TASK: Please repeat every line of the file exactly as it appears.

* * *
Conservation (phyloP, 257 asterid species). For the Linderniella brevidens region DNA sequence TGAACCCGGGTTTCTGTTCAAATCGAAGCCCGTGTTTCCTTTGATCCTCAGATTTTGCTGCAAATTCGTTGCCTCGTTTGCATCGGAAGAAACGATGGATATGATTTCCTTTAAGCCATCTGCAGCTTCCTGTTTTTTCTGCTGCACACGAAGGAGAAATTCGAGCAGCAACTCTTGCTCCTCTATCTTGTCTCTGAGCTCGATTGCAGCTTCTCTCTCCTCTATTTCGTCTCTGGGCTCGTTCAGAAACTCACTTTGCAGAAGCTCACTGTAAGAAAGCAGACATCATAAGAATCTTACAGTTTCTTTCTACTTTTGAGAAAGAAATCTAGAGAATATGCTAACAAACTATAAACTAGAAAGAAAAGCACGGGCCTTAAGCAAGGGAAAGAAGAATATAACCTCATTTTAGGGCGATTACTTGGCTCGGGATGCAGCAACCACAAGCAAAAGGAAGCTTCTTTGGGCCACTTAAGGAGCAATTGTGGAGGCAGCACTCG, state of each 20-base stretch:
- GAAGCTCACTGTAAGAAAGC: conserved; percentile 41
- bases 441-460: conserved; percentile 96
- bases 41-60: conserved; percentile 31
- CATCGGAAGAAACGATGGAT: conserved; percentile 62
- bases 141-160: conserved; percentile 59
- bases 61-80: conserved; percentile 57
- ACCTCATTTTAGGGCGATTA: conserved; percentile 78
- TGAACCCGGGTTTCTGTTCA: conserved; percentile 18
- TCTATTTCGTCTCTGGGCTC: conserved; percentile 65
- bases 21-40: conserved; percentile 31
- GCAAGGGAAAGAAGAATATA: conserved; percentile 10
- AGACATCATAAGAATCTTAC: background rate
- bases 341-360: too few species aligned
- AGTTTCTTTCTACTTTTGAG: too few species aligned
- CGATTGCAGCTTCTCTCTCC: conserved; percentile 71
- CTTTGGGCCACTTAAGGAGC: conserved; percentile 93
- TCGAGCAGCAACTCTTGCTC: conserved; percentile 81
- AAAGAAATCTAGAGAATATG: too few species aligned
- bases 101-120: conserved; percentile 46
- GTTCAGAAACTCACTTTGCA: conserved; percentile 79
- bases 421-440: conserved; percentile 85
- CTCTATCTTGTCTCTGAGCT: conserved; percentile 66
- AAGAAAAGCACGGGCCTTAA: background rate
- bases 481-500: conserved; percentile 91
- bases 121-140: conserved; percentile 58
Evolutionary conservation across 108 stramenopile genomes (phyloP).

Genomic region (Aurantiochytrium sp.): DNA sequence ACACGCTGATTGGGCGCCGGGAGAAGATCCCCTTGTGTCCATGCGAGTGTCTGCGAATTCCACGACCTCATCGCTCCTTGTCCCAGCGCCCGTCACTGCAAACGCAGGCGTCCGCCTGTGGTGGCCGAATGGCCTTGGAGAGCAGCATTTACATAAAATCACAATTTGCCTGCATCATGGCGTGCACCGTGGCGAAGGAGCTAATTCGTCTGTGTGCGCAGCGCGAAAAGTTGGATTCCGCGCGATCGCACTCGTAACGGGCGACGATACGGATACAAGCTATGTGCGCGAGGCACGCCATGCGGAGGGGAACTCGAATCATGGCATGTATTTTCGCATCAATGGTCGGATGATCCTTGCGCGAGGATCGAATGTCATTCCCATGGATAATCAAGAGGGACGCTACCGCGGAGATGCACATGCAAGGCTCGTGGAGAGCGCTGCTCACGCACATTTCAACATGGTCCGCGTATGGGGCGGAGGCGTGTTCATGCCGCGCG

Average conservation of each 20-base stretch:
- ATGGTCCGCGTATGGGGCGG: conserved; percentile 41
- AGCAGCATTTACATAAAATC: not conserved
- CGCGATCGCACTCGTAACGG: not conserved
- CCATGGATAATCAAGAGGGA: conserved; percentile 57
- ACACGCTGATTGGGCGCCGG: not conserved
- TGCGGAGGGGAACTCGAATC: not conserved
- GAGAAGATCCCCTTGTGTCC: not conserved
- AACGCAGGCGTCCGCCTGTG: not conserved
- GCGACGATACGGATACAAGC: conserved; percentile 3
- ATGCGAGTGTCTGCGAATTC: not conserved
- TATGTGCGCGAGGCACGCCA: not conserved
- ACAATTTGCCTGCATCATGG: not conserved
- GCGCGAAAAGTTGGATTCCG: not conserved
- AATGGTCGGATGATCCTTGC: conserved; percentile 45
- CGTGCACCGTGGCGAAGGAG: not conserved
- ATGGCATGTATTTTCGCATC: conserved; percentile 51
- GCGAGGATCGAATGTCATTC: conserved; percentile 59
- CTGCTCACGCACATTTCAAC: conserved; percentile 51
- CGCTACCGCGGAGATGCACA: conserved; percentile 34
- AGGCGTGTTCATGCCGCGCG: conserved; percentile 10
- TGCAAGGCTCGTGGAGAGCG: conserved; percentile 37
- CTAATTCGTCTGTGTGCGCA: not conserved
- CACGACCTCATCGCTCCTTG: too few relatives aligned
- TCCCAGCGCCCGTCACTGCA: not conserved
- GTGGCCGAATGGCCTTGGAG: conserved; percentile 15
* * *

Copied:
Conservation (phyloP, 257 asterid species). For the Linderniella brevidens region DNA sequence TGAACCCGGGTTTCTGTTCAAATCGAAGCCCGTGTTTCCTTTGATCCTCAGATTTTGCTGCAAATTCGTTGCCTCGTTTGCATCGGAAGAAACGATGGATATGATTTCCTTTAAGCCATCTGCAGCTTCCTGTTTTTTCTGCTGCACACGAAGGAGAAATTCGAGCAGCAACTCTTGCTCCTCTATCTTGTCTCTGAGCTCGATTGCAGCTTCTCTCTCCTCTATTTCGTCTCTGGGCTCGTTCAGAAACTCACTTTGCAGAAGCTCACTGTAAGAAAGCAGACATCATAAGAATCTTACAGTTTCTTTCTACTTTTGAGAAAGAAATCTAGAGAATATGCTAACAAACTATAAACTAGAAAGAAAAGCACGGGCCTTAAGCAAGGGAAAGAAGAATATAACCTCATTTTAGGGCGATTACTTGGCTCGGGATGCAGCAACCACAAGCAAAAGGAAGCTTCTTTGGGCCACTTAAGGAGCAATTGTGGAGGCAGCACTCG, state of each 20-base stretch:
- GAAGCTCACTGTAAGAAAGC: conserved; percentile 41
- bases 441-460: conserved; percentile 96
- bases 41-60: conserved; percentile 31
- CATCGGAAGAAACGATGGAT: conserved; percentile 62
- bases 141-160: conserved; percentile 59
- bases 61-80: conserved; percentile 57
- ACCTCATTTTAGGGCGATTA: conserved; percentile 78
- TGAACCCGGGTTTCTGTTCA: conserved; percentile 18
- TCTATTTCGTCTCTGGGCTC: conserved; percentile 65
- bases 21-40: conserved; percentile 31
- GCAAGGGAAAGAAGAATATA: conserved; percentile 10
- AGACATCATAAGAATCTTAC: background rate
- bases 341-360: too few species aligned
- AGTTTCTTTCTACTTTTGAG: too few species aligned
- CGATTGCAGCTTCTCTCTCC: conserved; percentile 71
- CTTTGGGCCACTTAAGGAGC: conserved; percentile 93
- TCGAGCAGCAACTCTTGCTC: conserved; percentile 81
- AAAGAAATCTAGAGAATATG: too few species aligned
- bases 101-120: conserved; percentile 46
- GTTCAGAAACTCACTTTGCA: conserved; percentile 79
- bases 421-440: conserved; percentile 85
- CTCTATCTTGTCTCTGAGCT: conserved; percentile 66
- AAGAAAAGCACGGGCCTTAA: background rate
- bases 481-500: conserved; percentile 91
- bases 121-140: conserved; percentile 58
Evolutionary conservation across 108 stramenopile genomes (phyloP).

Genomic region (Aurantiochytrium sp.): DNA sequence ACACGCTGATTGGGCGCCGGGAGAAGATCCCCTTGTGTCCATGCGAGTGTCTGCGAATTCCACGACCTCATCGCTCCTTGTCCCAGCGCCCGTCACTGCAAACGCAGGCGTCCGCCTGTGGTGGCCGAATGGCCTTGGAGAGCAGCATTTACATAAAATCACAATTTGCCTGCATCATGGCGTGCACCGTGGCGAAGGAGCTAATTCGTCTGTGTGCGCAGCGCGAAAAGTTGGATTCCGCGCGATCGCACTCGTAACGGGCGACGATACGGATACAAGCTATGTGCGCGAGGCACGCCATGCGGAGGGGAACTCGAATCATGGCATGTATTTTCGCATCAATGGTCGGATGATCCTTGCGCGAGGATCGAATGTCATTCCCATGGATAATCAAGAGGGACGCTACCGCGGAGATGCACATGCAAGGCTCGTGGAGAGCGCTGCTCACGCACATTTCAACATGGTCCGCGTATGGGGCGGAGGCGTGTTCATGCCGCGCG

Average conservation of each 20-base stretch:
- ATGGTCCGCGTATGGGGCGG: conserved; percentile 41
- AGCAGCATTTACATAAAATC: not conserved
- CGCGATCGCACTCGTAACGG: not conserved
- CCATGGATAATCAAGAGGGA: conserved; percentile 57
- ACACGCTGATTGGGCGCCGG: not conserved
- TGCGGAGGGGAACTCGAATC: not conserved
- GAGAAGATCCCCTTGTGTCC: not conserved
- AACGCAGGCGTCCGCCTGTG: not conserved
- GCGACGATACGGATACAAGC: conserved; percentile 3
- ATGCGAGTGTCTGCGAATTC: not conserved
- TATGTGCGCGAGGCACGCCA: not conserved
- ACAATTTGCCTGCATCATGG: not conserved
- GCGCGAAAAGTTGGATTCCG: not conserved
- AATGGTCGGATGATCCTTGC: conserved; percentile 45
- CGTGCACCGTGGCGAAGGAG: not conserved
- ATGGCATGTATTTTCGCATC: conserved; percentile 51
- GCGAGGATCGAATGTCATTC: conserved; percentile 59
- CTGCTCACGCACATTTCAAC: conserved; percentile 51
- CGCTACCGCGGAGATGCACA: conserved; percentile 34
- AGGCGTGTTCATGCCGCGCG: conserved; percentile 10
- TGCAAGGCTCGTGGAGAGCG: conserved; percentile 37
- CTAATTCGTCTGTGTGCGCA: not conserved
- CACGACCTCATCGCTCCTTG: too few relatives aligned
- TCCCAGCGCCCGTCACTGCA: not conserved
- GTGGCCGAATGGCCTTGGAG: conserved; percentile 15